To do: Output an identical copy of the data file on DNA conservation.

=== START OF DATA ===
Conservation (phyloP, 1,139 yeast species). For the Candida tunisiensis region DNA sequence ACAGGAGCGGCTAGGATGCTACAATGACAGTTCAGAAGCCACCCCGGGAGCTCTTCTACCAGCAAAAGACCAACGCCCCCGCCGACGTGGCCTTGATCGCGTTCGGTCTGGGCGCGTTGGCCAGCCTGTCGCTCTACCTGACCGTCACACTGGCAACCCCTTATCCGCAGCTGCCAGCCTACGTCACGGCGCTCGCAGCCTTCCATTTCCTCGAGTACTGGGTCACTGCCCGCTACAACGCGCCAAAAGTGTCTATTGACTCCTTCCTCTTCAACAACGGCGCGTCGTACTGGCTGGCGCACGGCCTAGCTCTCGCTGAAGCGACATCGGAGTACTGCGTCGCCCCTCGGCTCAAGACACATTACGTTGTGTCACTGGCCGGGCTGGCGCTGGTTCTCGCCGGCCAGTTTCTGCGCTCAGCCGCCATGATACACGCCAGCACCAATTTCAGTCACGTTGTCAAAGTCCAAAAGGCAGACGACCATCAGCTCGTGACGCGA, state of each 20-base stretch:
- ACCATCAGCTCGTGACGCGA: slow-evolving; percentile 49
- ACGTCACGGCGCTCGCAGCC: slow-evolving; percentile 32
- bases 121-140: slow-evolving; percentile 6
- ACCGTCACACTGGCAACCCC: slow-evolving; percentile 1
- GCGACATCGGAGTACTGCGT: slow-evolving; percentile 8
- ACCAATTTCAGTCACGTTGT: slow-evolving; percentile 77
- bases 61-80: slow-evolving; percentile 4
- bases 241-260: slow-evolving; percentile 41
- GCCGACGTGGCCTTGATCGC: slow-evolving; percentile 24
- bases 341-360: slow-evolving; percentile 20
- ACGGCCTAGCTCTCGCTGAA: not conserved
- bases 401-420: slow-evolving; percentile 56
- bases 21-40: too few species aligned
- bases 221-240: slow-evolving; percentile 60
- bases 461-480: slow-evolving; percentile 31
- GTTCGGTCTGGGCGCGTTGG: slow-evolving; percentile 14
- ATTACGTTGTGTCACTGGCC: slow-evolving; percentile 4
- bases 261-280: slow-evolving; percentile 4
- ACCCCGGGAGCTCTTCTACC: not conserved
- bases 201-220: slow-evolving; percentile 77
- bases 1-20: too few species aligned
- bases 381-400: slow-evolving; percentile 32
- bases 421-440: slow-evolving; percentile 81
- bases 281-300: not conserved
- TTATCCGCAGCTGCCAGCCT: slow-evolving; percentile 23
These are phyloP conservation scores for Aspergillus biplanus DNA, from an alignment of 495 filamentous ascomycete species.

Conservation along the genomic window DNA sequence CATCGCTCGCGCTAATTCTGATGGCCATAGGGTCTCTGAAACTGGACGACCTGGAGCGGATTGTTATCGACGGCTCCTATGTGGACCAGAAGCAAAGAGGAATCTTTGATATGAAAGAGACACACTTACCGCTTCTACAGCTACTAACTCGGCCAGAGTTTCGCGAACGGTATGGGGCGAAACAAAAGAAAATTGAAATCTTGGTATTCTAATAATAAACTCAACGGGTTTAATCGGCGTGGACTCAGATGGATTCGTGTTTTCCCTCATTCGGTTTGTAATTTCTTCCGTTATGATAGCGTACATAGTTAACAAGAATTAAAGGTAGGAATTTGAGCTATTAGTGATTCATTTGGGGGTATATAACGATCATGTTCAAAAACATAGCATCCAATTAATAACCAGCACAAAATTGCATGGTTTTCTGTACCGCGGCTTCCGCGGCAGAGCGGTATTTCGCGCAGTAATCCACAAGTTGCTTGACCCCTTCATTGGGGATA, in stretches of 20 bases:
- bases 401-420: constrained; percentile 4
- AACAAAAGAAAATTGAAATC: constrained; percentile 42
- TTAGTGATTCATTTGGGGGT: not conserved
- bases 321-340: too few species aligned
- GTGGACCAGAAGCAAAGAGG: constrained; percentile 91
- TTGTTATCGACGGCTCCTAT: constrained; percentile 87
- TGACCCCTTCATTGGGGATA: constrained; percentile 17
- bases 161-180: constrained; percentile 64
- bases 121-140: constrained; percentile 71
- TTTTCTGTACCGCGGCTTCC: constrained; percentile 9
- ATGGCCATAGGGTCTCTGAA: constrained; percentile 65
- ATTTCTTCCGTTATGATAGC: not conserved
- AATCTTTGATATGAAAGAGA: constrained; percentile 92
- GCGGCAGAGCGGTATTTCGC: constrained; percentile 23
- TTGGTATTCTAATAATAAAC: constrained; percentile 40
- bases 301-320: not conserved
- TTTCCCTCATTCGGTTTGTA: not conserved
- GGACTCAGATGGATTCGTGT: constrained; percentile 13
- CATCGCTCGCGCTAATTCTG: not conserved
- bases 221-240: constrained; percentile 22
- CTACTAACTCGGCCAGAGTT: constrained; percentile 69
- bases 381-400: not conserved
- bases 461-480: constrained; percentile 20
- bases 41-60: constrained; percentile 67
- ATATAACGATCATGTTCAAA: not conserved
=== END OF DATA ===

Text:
Conservation (phyloP, 1,139 yeast species). For the Candida tunisiensis region DNA sequence ACAGGAGCGGCTAGGATGCTACAATGACAGTTCAGAAGCCACCCCGGGAGCTCTTCTACCAGCAAAAGACCAACGCCCCCGCCGACGTGGCCTTGATCGCGTTCGGTCTGGGCGCGTTGGCCAGCCTGTCGCTCTACCTGACCGTCACACTGGCAACCCCTTATCCGCAGCTGCCAGCCTACGTCACGGCGCTCGCAGCCTTCCATTTCCTCGAGTACTGGGTCACTGCCCGCTACAACGCGCCAAAAGTGTCTATTGACTCCTTCCTCTTCAACAACGGCGCGTCGTACTGGCTGGCGCACGGCCTAGCTCTCGCTGAAGCGACATCGGAGTACTGCGTCGCCCCTCGGCTCAAGACACATTACGTTGTGTCACTGGCCGGGCTGGCGCTGGTTCTCGCCGGCCAGTTTCTGCGCTCAGCCGCCATGATACACGCCAGCACCAATTTCAGTCACGTTGTCAAAGTCCAAAAGGCAGACGACCATCAGCTCGTGACGCGA, state of each 20-base stretch:
- ACCATCAGCTCGTGACGCGA: slow-evolving; percentile 49
- ACGTCACGGCGCTCGCAGCC: slow-evolving; percentile 32
- bases 121-140: slow-evolving; percentile 6
- ACCGTCACACTGGCAACCCC: slow-evolving; percentile 1
- GCGACATCGGAGTACTGCGT: slow-evolving; percentile 8
- ACCAATTTCAGTCACGTTGT: slow-evolving; percentile 77
- bases 61-80: slow-evolving; percentile 4
- bases 241-260: slow-evolving; percentile 41
- GCCGACGTGGCCTTGATCGC: slow-evolving; percentile 24
- bases 341-360: slow-evolving; percentile 20
- ACGGCCTAGCTCTCGCTGAA: not conserved
- bases 401-420: slow-evolving; percentile 56
- bases 21-40: too few species aligned
- bases 221-240: slow-evolving; percentile 60
- bases 461-480: slow-evolving; percentile 31
- GTTCGGTCTGGGCGCGTTGG: slow-evolving; percentile 14
- ATTACGTTGTGTCACTGGCC: slow-evolving; percentile 4
- bases 261-280: slow-evolving; percentile 4
- ACCCCGGGAGCTCTTCTACC: not conserved
- bases 201-220: slow-evolving; percentile 77
- bases 1-20: too few species aligned
- bases 381-400: slow-evolving; percentile 32
- bases 421-440: slow-evolving; percentile 81
- bases 281-300: not conserved
- TTATCCGCAGCTGCCAGCCT: slow-evolving; percentile 23
These are phyloP conservation scores for Aspergillus biplanus DNA, from an alignment of 495 filamentous ascomycete species.

Conservation along the genomic window DNA sequence CATCGCTCGCGCTAATTCTGATGGCCATAGGGTCTCTGAAACTGGACGACCTGGAGCGGATTGTTATCGACGGCTCCTATGTGGACCAGAAGCAAAGAGGAATCTTTGATATGAAAGAGACACACTTACCGCTTCTACAGCTACTAACTCGGCCAGAGTTTCGCGAACGGTATGGGGCGAAACAAAAGAAAATTGAAATCTTGGTATTCTAATAATAAACTCAACGGGTTTAATCGGCGTGGACTCAGATGGATTCGTGTTTTCCCTCATTCGGTTTGTAATTTCTTCCGTTATGATAGCGTACATAGTTAACAAGAATTAAAGGTAGGAATTTGAGCTATTAGTGATTCATTTGGGGGTATATAACGATCATGTTCAAAAACATAGCATCCAATTAATAACCAGCACAAAATTGCATGGTTTTCTGTACCGCGGCTTCCGCGGCAGAGCGGTATTTCGCGCAGTAATCCACAAGTTGCTTGACCCCTTCATTGGGGATA, in stretches of 20 bases:
- bases 401-420: constrained; percentile 4
- AACAAAAGAAAATTGAAATC: constrained; percentile 42
- TTAGTGATTCATTTGGGGGT: not conserved
- bases 321-340: too few species aligned
- GTGGACCAGAAGCAAAGAGG: constrained; percentile 91
- TTGTTATCGACGGCTCCTAT: constrained; percentile 87
- TGACCCCTTCATTGGGGATA: constrained; percentile 17
- bases 161-180: constrained; percentile 64
- bases 121-140: constrained; percentile 71
- TTTTCTGTACCGCGGCTTCC: constrained; percentile 9
- ATGGCCATAGGGTCTCTGAA: constrained; percentile 65
- ATTTCTTCCGTTATGATAGC: not conserved
- AATCTTTGATATGAAAGAGA: constrained; percentile 92
- GCGGCAGAGCGGTATTTCGC: constrained; percentile 23
- TTGGTATTCTAATAATAAAC: constrained; percentile 40
- bases 301-320: not conserved
- TTTCCCTCATTCGGTTTGTA: not conserved
- GGACTCAGATGGATTCGTGT: constrained; percentile 13
- CATCGCTCGCGCTAATTCTG: not conserved
- bases 221-240: constrained; percentile 22
- CTACTAACTCGGCCAGAGTT: constrained; percentile 69
- bases 381-400: not conserved
- bases 461-480: constrained; percentile 20
- bases 41-60: constrained; percentile 67
- ATATAACGATCATGTTCAAA: not conserved